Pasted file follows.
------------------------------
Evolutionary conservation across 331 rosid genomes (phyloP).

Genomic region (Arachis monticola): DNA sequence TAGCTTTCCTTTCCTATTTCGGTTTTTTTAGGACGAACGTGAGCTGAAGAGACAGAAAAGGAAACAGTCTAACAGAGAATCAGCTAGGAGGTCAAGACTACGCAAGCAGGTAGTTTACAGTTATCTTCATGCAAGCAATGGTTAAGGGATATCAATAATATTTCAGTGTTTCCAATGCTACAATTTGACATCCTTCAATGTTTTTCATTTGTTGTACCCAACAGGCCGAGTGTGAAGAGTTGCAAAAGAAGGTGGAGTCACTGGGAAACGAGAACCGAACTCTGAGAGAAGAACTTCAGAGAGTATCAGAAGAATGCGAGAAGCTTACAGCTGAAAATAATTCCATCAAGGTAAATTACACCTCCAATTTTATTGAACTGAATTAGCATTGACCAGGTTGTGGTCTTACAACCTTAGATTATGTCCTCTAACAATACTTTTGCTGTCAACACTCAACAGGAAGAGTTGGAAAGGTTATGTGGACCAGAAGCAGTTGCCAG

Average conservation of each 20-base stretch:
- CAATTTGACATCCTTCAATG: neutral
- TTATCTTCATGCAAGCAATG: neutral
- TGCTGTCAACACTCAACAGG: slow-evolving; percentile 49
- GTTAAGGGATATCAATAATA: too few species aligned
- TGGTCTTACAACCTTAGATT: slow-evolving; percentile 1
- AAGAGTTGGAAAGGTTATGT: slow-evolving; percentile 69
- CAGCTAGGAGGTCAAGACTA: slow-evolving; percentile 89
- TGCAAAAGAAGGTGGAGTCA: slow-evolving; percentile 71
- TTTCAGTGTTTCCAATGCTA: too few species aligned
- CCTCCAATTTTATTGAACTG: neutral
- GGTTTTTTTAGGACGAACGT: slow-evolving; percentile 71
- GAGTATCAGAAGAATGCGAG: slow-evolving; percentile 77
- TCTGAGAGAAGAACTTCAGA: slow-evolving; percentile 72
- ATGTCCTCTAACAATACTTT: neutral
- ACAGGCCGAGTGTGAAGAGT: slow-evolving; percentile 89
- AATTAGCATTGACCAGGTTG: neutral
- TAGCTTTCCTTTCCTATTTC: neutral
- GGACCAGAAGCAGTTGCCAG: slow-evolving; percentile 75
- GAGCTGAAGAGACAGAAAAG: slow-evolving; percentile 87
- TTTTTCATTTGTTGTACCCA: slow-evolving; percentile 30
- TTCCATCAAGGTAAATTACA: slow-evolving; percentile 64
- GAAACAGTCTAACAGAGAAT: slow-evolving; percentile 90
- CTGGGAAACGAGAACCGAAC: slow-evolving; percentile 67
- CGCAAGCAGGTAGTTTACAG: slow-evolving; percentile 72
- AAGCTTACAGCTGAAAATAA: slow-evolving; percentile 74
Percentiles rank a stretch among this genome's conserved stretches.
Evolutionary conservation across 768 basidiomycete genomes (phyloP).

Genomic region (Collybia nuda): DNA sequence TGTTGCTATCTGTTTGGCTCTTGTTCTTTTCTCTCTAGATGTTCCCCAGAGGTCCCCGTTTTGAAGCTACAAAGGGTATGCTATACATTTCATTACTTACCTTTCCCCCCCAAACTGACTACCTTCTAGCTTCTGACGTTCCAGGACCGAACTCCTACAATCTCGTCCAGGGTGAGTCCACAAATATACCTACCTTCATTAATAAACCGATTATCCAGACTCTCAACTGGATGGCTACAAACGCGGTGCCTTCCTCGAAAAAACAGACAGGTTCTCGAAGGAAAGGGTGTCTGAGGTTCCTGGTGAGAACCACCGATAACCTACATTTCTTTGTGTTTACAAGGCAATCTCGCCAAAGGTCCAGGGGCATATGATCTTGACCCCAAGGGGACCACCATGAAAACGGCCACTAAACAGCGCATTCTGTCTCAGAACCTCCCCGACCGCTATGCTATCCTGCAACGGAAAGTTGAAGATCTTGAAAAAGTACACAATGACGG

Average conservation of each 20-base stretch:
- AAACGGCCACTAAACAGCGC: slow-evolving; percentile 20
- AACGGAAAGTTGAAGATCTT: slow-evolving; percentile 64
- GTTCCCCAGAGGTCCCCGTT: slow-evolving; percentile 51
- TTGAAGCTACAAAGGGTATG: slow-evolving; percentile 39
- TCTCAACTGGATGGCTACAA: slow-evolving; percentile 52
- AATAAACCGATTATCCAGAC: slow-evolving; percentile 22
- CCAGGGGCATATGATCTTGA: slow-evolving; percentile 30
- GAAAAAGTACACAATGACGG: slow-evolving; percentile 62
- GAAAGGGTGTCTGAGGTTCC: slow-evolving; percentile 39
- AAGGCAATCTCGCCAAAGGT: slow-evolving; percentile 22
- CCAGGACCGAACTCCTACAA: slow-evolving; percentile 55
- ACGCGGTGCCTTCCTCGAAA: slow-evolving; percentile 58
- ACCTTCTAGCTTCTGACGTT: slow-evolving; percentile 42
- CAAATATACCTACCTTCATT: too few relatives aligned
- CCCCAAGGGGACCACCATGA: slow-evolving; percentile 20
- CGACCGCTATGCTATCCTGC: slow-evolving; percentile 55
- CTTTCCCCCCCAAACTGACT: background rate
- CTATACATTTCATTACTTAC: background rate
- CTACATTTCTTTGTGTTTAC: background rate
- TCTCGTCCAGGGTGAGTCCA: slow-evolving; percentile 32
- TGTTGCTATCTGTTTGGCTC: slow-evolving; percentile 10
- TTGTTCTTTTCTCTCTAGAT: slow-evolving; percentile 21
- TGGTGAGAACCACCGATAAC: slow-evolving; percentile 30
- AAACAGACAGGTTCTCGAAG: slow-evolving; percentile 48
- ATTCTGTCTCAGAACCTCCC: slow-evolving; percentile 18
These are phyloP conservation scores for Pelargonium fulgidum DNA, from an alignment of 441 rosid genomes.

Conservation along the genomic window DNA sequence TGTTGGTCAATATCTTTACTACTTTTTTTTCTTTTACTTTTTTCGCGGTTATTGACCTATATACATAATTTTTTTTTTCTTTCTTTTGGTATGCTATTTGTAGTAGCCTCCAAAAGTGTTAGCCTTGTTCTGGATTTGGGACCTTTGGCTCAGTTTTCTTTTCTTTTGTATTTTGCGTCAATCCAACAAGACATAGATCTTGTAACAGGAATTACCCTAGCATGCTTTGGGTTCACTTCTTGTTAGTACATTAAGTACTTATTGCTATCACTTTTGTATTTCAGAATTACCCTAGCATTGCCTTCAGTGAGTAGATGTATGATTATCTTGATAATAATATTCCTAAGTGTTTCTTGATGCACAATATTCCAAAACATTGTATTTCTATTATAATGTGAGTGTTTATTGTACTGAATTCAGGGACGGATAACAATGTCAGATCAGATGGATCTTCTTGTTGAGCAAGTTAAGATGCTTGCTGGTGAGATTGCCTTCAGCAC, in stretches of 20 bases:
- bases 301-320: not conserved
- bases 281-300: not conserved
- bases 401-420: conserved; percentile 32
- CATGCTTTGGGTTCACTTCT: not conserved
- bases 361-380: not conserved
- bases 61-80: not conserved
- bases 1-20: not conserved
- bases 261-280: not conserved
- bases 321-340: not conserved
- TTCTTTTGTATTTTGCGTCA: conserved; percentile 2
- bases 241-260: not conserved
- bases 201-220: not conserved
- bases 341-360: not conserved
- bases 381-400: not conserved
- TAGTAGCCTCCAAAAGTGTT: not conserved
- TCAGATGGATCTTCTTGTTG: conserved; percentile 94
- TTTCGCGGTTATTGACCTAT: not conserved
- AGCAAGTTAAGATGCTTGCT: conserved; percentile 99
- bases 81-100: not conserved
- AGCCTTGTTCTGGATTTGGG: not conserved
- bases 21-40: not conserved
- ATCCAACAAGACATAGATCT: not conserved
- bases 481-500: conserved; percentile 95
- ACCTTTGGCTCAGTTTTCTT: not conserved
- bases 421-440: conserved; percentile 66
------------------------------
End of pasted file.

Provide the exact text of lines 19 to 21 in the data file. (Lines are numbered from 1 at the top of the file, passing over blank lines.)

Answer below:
- AATTAGCATTGACCAGGTTG: neutral
- TAGCTTTCCTTTCCTATTTC: neutral
- GGACCAGAAGCAGTTGCCAG: slow-evolving; percentile 75